Here's The Big Problem With Everything Facebook Announced This Week

Facebook made a lot of announcements at F8, its big developer conference, yesterday.

The biggest takeaway from the event is that Facebook, which failed to develop its own operating system, is trying to insert itself as a middle man that controls the iOS, Windows, and Android platforms.

Facebook is promising an ad network to help developers monetise their apps. It’s promising new code that will allow developers to link their applications just like websites are currently linked. It’s also offering a new way for users to login anonymously with Facebook, which will make signing into an application quicker and easier for users.

Of these big features, the linking between applications has people the most excited. The Web is built on linking. Google’s search engine is based on analysing how sites link to each other. In mobile, this sort of linking doesn’t exist. So, Facebook building a cross-platform linking solution is a big deal.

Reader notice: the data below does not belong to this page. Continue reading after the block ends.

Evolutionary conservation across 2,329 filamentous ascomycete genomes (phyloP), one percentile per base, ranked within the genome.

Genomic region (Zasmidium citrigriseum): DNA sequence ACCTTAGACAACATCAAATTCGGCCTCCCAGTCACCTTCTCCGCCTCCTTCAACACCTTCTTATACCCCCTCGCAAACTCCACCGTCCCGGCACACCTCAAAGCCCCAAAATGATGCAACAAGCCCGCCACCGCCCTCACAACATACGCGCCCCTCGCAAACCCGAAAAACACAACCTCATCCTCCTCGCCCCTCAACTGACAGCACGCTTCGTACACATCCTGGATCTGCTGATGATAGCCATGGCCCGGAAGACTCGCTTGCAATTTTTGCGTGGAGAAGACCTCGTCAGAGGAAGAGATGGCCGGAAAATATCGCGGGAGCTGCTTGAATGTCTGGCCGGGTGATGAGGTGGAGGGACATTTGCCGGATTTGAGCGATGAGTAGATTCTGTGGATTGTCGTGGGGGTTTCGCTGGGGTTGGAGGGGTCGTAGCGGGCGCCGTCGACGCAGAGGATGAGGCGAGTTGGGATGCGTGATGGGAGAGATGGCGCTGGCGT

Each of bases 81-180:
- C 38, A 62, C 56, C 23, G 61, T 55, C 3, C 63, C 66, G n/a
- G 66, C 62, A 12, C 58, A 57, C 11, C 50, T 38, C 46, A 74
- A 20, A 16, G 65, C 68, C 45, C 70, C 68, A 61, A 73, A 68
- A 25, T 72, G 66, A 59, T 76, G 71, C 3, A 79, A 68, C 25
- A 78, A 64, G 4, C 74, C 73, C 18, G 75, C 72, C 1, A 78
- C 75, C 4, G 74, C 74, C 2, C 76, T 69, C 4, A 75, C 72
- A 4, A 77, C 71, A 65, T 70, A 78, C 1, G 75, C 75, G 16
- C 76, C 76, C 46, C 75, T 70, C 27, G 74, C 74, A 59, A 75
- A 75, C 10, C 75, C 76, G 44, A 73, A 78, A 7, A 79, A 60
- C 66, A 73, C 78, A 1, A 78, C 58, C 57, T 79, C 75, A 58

But, before people get too excited, they should take a deep breath and think about how this is going to play out in real life.

Are Apple and Google really going to sit back and let Facebook take over their platforms? Are they really going to let Facebook tell developers to insert code in their apps that circumvents how iOS and Android work?

As Rene Ritchie, who runs Apple site iMore, said on Twitter, “Announcing App Links a month before WWDC seems about as savvy as buying a new iPhone in August.”

Apple is about to introduce iOS 8, the latest version of its mobile software, in June. It’s possible that Apple has come up with its own, native solution to the app linking problem, and that it will be added to iOS 8. Or, it’s possible that Apple will change the code in iOS 8 thus making Facebook’s app linking solution useless.

Either way, Apple does not like people mucking around with its platform. So, we’re sceptical it’s going to let Facebook mess with the functionality of iOS.

Google is also growing more protective of its “open sourced” platform, Android. And if you think Google is going to let Facebook become the Google of mobile, you’re nuts. Google is holding its developers conference at the end of June. We wouldn’t be shocked to see Google add app linking of its own.

On a bigger picture level, Facebook has a track record of introducing new products and new features only to drop them a few months later after they fail to gain traction. Look at Poke, Gifts, Check-Ins, or Facebook Home. The very same thing could happen with App Links, especially if Apple and Google introduce their own app linking in June.

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